SAN FRANCISCO—In one of the most hotly debated ballot initiatives this year, California voters will decide whether to support tax hikes to prevent further cuts to education.
Over the last four years, California’s public schools, colleges, and universities have seen steep cuts. Funding for K-12 students was reduced by nearly 5 percent, and 30,000 teachers have been laid off. The University of California has enacted tuition hikes every year, resulting in mass protests and escalating student debt.
Despite all these and further planned reductions, California still has a deficit of $16 billion for the 2012-13 budget. The largest portion of the state’s general fund, 41 percent, goes to K-12 education.
In addressing the issue of more cuts, not only to education but also public safety, an initiative on November’s state ballot will present voters with the tough decision of whether to increase taxes in order to ease budget pressure.
After initially failing to bring his measure through the legislature, this year Governor Jerry Brown began a massive signature-gathering effort after merging his tax increase proposal with an already existing initiative, now jointly known as Proposition 30.
Proposition 30 would raise California’s sales tax from 7.25 percent to 7.5 percent for four years, starting next year. Additionally, this initiative would increase personal income tax for those earning more than $250,000 ($500,000 married) for seven years, by 1 to 3 percent marginal tax rate.
According to the state’s Legislative Analyst’s Office (LAO), which provides a nonpartisan audit of the state budget, Proposition 30 would generate an average of $6 billion per year for the next seven years.
The state budget assumes that the initiative will pass. A NO vote would result in automatic “trigger cuts,” which means “state spending in 2012-13 would be reduced by about $6 billion, with almost all the reductions related to education,” LAO states in a report.
“We can’t keep cutting our schools and still keep the economy strong for the next generation,” Jerry Brown wrote in support of the proposition, a statement often quoted by proponents.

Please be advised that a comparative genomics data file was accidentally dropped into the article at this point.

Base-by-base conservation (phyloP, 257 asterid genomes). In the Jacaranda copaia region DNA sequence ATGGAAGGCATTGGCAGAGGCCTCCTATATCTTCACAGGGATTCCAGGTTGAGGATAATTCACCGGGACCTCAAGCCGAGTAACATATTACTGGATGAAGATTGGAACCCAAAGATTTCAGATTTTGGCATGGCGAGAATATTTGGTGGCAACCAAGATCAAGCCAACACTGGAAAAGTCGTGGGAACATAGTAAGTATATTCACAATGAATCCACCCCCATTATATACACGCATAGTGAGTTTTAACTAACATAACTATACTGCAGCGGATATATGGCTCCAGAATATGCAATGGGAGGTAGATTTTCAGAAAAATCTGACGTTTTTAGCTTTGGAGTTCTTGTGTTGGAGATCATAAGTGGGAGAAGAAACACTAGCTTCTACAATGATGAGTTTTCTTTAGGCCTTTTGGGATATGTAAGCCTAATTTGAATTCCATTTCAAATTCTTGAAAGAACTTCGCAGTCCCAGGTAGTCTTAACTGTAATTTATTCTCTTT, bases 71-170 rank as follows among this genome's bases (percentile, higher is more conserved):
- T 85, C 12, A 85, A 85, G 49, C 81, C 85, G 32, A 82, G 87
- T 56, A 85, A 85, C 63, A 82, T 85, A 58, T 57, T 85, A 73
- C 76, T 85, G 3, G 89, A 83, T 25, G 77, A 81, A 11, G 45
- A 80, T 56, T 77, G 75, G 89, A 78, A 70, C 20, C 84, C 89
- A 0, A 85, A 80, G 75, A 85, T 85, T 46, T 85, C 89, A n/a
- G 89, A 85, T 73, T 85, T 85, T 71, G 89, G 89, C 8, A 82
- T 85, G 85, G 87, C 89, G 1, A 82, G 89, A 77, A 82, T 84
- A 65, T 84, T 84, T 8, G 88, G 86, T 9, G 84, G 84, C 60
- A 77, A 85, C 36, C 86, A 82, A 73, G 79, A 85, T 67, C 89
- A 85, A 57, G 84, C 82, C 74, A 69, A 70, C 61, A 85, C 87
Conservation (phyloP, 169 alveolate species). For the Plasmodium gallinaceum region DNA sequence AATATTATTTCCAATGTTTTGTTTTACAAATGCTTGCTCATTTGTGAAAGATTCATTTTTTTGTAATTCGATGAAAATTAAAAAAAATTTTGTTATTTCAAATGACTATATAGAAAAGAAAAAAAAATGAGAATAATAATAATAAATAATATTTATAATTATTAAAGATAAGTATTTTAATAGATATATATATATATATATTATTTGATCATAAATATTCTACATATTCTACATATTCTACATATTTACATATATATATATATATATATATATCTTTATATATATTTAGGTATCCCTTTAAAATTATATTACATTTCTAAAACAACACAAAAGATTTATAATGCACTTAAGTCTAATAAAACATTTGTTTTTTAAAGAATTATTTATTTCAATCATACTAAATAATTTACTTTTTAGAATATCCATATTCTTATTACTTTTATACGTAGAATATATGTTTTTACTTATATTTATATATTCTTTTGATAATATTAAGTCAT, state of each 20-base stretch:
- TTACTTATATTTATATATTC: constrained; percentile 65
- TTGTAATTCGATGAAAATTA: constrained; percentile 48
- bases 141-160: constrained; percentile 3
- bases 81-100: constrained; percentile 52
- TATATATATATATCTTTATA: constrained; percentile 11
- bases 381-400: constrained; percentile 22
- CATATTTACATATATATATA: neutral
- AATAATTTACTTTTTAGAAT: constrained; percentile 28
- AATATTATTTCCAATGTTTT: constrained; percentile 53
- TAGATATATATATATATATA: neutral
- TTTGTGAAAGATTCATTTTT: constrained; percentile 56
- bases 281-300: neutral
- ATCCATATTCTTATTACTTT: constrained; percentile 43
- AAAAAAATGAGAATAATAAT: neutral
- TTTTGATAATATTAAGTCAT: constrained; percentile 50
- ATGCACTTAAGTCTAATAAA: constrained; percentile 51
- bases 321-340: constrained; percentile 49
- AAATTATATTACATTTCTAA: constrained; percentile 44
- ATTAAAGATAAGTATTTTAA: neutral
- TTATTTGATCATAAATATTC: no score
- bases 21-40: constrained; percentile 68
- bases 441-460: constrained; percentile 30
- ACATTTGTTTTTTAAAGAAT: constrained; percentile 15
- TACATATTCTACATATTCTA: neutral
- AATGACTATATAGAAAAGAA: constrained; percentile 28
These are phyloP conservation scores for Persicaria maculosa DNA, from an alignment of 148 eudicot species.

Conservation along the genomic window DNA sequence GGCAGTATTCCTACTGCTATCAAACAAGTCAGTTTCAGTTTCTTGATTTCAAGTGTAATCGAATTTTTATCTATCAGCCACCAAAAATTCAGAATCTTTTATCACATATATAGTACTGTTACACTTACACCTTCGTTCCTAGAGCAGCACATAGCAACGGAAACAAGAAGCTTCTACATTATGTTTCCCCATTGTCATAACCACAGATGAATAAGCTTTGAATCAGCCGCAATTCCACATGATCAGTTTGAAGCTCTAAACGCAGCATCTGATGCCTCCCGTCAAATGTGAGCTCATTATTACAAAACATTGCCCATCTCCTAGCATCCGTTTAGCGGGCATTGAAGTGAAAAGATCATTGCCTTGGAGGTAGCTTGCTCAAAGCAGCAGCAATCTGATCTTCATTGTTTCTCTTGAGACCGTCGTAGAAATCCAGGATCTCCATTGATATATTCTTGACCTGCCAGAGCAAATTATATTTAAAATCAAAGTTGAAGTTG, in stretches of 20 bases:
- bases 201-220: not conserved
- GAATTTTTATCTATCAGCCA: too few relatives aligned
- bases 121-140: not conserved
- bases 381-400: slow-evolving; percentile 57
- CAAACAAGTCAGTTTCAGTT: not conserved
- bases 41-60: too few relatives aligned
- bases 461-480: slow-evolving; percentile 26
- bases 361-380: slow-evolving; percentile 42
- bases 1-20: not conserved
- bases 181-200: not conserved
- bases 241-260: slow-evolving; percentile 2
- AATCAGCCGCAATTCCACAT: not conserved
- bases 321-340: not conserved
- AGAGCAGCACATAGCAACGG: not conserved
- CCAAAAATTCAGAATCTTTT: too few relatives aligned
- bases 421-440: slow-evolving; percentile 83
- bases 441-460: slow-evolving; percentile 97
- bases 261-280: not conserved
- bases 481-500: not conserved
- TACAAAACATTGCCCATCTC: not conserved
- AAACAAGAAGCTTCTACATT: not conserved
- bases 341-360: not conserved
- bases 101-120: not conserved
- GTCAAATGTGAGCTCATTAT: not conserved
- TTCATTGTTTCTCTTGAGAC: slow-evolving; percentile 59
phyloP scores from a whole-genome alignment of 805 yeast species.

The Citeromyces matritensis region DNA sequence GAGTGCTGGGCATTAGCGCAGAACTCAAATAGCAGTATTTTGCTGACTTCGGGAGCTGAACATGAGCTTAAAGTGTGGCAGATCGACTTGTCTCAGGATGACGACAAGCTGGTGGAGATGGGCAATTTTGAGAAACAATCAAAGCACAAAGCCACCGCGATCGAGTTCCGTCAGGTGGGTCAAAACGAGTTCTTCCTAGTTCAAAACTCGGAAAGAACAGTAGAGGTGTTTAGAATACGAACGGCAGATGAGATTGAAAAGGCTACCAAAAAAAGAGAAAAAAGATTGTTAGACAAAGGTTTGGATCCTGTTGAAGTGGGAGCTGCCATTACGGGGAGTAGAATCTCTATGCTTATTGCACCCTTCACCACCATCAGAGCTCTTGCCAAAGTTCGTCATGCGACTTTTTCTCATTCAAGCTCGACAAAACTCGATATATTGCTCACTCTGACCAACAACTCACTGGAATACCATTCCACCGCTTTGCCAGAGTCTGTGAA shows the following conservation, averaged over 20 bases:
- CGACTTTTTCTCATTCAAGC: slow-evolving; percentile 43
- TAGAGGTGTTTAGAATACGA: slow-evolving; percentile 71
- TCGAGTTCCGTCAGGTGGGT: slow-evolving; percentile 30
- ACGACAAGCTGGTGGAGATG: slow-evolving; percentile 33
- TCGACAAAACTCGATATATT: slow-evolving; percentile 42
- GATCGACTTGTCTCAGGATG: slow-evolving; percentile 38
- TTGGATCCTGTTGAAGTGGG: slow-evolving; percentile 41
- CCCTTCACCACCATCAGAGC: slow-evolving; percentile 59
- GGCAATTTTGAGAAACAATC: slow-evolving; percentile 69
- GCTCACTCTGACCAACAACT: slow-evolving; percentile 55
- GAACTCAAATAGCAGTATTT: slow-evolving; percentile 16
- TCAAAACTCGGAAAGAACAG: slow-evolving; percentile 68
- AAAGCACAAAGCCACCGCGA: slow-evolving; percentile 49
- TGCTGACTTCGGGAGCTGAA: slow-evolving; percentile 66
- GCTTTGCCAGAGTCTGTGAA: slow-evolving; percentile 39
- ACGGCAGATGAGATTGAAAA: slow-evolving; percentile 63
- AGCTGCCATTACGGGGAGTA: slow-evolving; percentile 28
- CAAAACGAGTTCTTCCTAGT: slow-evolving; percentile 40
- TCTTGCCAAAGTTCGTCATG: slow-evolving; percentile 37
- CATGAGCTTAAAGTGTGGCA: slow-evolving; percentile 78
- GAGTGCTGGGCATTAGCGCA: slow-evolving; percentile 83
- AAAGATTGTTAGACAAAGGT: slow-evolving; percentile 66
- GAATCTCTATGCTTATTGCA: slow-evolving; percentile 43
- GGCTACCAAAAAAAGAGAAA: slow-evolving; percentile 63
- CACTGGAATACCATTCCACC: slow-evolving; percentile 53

Proponents portray the temporary tax hikes as a measured and transparent response to California’s budget crisis.
The League of Women Voters of California, California Democrats, major California teacher associations, and other professional associations, as well as some big corporate funders like PepsiCo, have supported the initiative. Additionally, many major California newspapers have endorsed it.
The non-profit Great Oakland Public Schools, a parent and teacher organization advocating for better public schools, is a supporter. Without the passing of this initiative, Oakland schools would need to find ways to reduce their budgets by $12 million, starting Jan. 1, said Marc Tafolla, policy director of the organization.
The initiative will “make sure that schools are not further damaged by the cuts they have already seen so far,” Tafolla added, saying that such cuts threaten the level of stability that children need for learning.
The “No on 30” campaign, funded in part by the Small Business Action Committee, portrays the measure as a “$50 billion tax hike” that does not guarantee that any additional money will go to the schools. Rather, the additional tax revenue will simply benefit the budget in general, and lawmakers will be free to use it as they wish.
“California doesn’t have a revenue problem, it has a spending problem,” according to the oppositional website, Stop Proposition 30. It says the state could instead enact necessary reforms, such as to state bureaucracy and the pension system. Opponents believe that with less wasteful spending, the necessary funds for public education could be freed up.
“It’s time to cut waste, clean up government, reform our budget process and hold the politicians accountable to do the job we elected them to do,” the website stated. “Once they do that, voters can better determine whether we want to raise taxes.”
Additionally, they point out that with California already having a high sales tax rate, at 7.25 percent, and the second-highest personal state income tax rate in the nation—10.3 percent for the highest earners—more taxes could hinder economic recovery.